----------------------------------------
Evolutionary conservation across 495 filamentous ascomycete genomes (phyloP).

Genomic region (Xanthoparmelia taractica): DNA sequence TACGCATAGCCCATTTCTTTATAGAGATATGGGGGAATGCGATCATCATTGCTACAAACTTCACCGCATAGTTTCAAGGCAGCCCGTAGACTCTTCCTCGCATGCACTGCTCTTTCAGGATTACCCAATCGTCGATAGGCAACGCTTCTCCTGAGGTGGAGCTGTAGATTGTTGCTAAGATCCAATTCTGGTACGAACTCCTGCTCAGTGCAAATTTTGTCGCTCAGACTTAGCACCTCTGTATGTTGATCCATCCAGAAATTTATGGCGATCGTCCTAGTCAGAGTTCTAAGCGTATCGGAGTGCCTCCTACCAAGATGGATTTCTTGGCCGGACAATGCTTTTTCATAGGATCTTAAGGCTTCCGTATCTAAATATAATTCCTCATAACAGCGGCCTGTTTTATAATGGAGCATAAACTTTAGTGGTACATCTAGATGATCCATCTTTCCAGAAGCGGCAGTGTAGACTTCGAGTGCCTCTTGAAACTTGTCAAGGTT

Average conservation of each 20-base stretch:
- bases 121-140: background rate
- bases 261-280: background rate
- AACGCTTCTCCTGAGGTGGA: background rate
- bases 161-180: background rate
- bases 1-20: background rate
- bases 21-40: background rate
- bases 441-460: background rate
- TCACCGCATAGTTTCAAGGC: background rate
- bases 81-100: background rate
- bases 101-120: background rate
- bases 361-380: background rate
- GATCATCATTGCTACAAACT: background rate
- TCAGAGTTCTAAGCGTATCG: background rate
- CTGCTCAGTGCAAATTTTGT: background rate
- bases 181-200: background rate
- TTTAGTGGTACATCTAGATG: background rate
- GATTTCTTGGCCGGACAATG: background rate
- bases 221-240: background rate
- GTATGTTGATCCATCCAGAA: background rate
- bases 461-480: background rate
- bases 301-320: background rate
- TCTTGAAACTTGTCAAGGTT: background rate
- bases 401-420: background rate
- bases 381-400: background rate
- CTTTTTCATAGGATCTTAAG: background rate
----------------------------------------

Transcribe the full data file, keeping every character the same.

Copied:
Evolutionary conservation across 495 filamentous ascomycete genomes (phyloP).

Genomic region (Xanthoparmelia taractica): DNA sequence TACGCATAGCCCATTTCTTTATAGAGATATGGGGGAATGCGATCATCATTGCTACAAACTTCACCGCATAGTTTCAAGGCAGCCCGTAGACTCTTCCTCGCATGCACTGCTCTTTCAGGATTACCCAATCGTCGATAGGCAACGCTTCTCCTGAGGTGGAGCTGTAGATTGTTGCTAAGATCCAATTCTGGTACGAACTCCTGCTCAGTGCAAATTTTGTCGCTCAGACTTAGCACCTCTGTATGTTGATCCATCCAGAAATTTATGGCGATCGTCCTAGTCAGAGTTCTAAGCGTATCGGAGTGCCTCCTACCAAGATGGATTTCTTGGCCGGACAATGCTTTTTCATAGGATCTTAAGGCTTCCGTATCTAAATATAATTCCTCATAACAGCGGCCTGTTTTATAATGGAGCATAAACTTTAGTGGTACATCTAGATGATCCATCTTTCCAGAAGCGGCAGTGTAGACTTCGAGTGCCTCTTGAAACTTGTCAAGGTT

Average conservation of each 20-base stretch:
- bases 121-140: background rate
- bases 261-280: background rate
- AACGCTTCTCCTGAGGTGGA: background rate
- bases 161-180: background rate
- bases 1-20: background rate
- bases 21-40: background rate
- bases 441-460: background rate
- TCACCGCATAGTTTCAAGGC: background rate
- bases 81-100: background rate
- bases 101-120: background rate
- bases 361-380: background rate
- GATCATCATTGCTACAAACT: background rate
- TCAGAGTTCTAAGCGTATCG: background rate
- CTGCTCAGTGCAAATTTTGT: background rate
- bases 181-200: background rate
- TTTAGTGGTACATCTAGATG: background rate
- GATTTCTTGGCCGGACAATG: background rate
- bases 221-240: background rate
- GTATGTTGATCCATCCAGAA: background rate
- bases 461-480: background rate
- bases 301-320: background rate
- TCTTGAAACTTGTCAAGGTT: background rate
- bases 401-420: background rate
- bases 381-400: background rate
- CTTTTTCATAGGATCTTAAG: background rate